Dr. Doryn Chervin ( Co-P.I., Multiple Risks Study and Co-Director, Communication and Marketing Core)
Doryn Davis Chervin, Dr.P.H., ORC Macro vice president, directs CDC health communication and program evaluation tasks, multi-site evaluations, and the health communication evaluation practice area. For over 25 years, she has developed, managed, and evaluated public health programs, policy, and research for Federal, State, national, and community-based organizations (CBOs). Dr. Chervin has conducted community health intervention and health communication evaluations with diverse audiences at every life stage, in most settings, and across health content areas. Her work over the past two decades has focused on eliminating health disparities through community, communication, or policy interventions. She guides a staff of technical directors, methodologists, research associates, and other support staff to provide theoretically sound, evidence-based evaluation services. Dr. Chervin has been responsible for $14.1 million dollars of work, 35 task orders, and projects with almost all CDC Centers. Through her experiences managing IDIQ contracts, she is adept at resolving the conflicts that can arise at the task order, agency, and contract levels.
Dr. Celeste Condit (P.I., Genetic Predispositions to Disease)
Dr. Condit’s research centers on rhetorical understandings of the impact of genetic technologies and human reproduction. She is the author or editor of six books, the most recent being The Meanings of the Gene: Public Debates about Human Heredity (1999). In addition, she has published more than 100 articles and chapters in leading journals and books in several disciplines, including the fields of rhetoric, communication, science, medicine, genetics, and women’s studies. Dr. Condit also co-edited Critical Studies in Media Communication and Women’s Studies in Communication.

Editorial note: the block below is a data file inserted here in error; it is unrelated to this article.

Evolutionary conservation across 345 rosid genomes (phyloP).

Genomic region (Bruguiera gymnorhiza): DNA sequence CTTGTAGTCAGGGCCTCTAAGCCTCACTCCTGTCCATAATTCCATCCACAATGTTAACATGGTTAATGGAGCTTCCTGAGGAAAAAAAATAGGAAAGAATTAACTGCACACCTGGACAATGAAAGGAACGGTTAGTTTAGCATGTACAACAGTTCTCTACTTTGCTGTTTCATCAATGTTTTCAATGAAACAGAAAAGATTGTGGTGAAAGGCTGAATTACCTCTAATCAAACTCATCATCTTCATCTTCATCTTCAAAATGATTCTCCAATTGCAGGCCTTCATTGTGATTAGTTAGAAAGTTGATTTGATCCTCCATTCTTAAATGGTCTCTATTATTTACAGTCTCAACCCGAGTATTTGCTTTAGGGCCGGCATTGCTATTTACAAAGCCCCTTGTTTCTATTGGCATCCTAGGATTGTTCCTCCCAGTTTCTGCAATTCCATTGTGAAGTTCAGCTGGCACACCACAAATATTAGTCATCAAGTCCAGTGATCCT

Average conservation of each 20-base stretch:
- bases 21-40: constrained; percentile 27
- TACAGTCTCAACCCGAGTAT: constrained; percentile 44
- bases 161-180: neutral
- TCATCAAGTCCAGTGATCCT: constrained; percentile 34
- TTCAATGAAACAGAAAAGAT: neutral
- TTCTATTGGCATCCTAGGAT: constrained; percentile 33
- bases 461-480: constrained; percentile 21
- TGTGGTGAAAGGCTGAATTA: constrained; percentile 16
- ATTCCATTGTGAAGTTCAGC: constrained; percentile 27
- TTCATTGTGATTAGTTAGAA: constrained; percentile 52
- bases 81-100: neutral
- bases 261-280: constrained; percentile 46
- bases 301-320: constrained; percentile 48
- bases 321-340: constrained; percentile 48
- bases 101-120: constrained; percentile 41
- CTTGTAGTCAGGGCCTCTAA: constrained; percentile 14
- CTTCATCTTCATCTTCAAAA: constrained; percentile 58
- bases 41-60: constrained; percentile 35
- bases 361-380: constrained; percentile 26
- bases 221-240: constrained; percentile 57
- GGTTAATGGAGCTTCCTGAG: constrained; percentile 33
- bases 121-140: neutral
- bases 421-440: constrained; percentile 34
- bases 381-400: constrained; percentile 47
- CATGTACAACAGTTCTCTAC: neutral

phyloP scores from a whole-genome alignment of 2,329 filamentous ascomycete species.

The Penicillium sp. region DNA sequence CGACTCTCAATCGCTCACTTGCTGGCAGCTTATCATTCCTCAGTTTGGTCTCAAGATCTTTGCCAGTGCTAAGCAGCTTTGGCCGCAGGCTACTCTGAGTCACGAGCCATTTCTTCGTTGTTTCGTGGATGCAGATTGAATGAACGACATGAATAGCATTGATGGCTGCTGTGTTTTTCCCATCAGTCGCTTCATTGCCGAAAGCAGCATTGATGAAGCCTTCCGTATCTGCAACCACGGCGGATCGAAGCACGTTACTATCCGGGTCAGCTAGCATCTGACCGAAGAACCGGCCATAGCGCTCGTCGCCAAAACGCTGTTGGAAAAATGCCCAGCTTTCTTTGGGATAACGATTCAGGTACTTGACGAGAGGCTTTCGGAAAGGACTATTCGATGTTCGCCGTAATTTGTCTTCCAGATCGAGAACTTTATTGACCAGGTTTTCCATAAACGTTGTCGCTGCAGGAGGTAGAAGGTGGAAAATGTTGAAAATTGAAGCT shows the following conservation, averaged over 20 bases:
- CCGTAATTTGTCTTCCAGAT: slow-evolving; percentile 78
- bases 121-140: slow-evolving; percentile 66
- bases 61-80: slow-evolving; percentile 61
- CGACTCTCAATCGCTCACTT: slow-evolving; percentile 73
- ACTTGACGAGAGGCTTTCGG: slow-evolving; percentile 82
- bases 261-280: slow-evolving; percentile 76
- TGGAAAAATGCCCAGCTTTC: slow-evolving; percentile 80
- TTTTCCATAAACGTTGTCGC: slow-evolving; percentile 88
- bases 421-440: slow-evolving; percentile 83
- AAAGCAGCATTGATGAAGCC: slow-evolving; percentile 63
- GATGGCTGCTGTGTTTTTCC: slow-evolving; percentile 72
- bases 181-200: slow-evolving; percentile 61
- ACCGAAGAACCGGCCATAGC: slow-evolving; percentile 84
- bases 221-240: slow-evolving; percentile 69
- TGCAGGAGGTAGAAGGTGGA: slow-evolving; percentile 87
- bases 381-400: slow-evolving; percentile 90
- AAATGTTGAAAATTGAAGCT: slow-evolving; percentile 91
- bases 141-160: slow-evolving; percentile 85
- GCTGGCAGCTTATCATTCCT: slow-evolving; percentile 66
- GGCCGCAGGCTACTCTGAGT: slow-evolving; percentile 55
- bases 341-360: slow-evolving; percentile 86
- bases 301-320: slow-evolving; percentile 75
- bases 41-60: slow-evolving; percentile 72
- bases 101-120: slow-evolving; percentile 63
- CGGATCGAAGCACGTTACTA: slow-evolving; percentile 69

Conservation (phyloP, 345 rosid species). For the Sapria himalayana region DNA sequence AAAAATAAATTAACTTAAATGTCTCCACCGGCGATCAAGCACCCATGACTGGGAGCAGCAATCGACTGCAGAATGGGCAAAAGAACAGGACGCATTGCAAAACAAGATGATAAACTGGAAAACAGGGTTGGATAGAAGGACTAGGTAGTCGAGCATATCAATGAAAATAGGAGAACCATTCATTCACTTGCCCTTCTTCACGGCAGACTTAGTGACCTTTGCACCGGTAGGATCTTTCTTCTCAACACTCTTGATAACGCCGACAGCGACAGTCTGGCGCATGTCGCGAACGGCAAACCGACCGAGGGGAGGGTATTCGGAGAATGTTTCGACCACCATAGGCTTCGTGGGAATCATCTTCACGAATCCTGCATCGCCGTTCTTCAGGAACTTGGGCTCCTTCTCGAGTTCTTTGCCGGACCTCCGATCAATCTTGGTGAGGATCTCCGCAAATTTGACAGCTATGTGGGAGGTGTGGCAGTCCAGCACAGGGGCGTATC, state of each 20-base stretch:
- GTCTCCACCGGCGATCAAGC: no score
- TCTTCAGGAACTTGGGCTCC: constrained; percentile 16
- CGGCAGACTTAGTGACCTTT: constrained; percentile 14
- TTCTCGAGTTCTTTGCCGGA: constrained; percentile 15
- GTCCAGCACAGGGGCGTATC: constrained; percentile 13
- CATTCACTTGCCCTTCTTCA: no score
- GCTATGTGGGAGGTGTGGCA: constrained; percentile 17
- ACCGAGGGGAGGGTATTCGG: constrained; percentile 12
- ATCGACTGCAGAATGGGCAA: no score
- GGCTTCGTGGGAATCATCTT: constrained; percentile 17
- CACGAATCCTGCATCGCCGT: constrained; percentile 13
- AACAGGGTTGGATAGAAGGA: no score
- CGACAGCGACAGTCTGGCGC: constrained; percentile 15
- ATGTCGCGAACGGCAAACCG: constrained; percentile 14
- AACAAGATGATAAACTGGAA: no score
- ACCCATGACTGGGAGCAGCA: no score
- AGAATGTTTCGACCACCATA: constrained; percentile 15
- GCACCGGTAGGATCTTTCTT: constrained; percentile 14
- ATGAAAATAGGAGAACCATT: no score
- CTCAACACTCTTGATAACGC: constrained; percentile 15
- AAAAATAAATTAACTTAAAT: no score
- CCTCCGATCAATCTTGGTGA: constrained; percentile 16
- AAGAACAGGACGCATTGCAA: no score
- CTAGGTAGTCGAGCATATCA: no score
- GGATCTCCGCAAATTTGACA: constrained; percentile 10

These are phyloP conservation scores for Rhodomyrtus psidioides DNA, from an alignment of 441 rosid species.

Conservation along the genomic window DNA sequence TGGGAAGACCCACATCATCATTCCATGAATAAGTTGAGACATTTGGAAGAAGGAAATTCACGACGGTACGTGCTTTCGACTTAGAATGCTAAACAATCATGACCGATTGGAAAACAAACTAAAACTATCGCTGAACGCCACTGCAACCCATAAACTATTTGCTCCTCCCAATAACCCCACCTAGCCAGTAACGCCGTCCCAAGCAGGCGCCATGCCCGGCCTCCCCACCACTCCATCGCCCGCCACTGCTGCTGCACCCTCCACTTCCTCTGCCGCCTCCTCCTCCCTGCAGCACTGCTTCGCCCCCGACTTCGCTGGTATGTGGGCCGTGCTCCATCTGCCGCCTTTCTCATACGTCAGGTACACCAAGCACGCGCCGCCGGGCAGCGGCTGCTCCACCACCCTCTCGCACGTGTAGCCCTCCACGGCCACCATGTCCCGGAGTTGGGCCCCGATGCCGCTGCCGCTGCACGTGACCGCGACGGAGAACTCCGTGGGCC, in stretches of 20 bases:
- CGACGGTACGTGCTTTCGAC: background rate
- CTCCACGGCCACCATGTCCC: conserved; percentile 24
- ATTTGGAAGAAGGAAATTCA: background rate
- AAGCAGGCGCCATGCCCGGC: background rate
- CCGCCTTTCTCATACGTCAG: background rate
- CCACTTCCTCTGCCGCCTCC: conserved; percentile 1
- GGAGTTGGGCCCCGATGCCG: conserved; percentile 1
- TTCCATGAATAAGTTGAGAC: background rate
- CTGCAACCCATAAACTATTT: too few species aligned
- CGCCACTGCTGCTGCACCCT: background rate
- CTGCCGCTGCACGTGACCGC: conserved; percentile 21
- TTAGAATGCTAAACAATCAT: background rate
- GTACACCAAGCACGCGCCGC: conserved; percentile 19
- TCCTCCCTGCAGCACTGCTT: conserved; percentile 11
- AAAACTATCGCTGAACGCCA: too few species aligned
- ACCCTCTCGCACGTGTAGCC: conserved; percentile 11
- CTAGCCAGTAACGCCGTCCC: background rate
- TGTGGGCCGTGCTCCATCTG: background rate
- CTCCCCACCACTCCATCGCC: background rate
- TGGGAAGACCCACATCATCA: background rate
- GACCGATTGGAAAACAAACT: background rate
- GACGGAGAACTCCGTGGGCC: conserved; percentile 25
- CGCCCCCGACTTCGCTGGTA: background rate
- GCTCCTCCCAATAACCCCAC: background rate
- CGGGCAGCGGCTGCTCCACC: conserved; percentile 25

Furthermore, Dr. Condit has been the recipient of numerous high honors and top teaching and scholarship awards, as well as frequently was the principal investigator of large grants from, for instance, the University of Georgia, and the Centers for Disease Control and Prevention. Dr. Condit works from a critical-qualitative perspective influenced by the tradition of rhetorical criticism.
Dr. Dean Krugman (P.I., Communication and Marketing Core)
Dr. Krugman is a Professor in the Grady College of Journalism and Mass Communication, University of Georgia. His expertise includes health communication, health warnings and advertising/marketing communication. Dr. Krugman’s work in this area has been published in such journals as the Journal of Public Policy & Marketing, Journal of The American Medical Association, Tobacco Control, Journal of Advertising Research, Journal of Health Communication, and the Journal of Advertising. In March, 2002, he was given the “Outstanding Contribution to Research Award,” by the American Academy of Advertising designed to honor an individual who has made a substantial contribution to the discipline of advertising through a systematic and sustained program of published research. He is the recipient of a research award from the Society of Teachers of Family Medicine for an article on adolescents and warnings in cigarette advertising.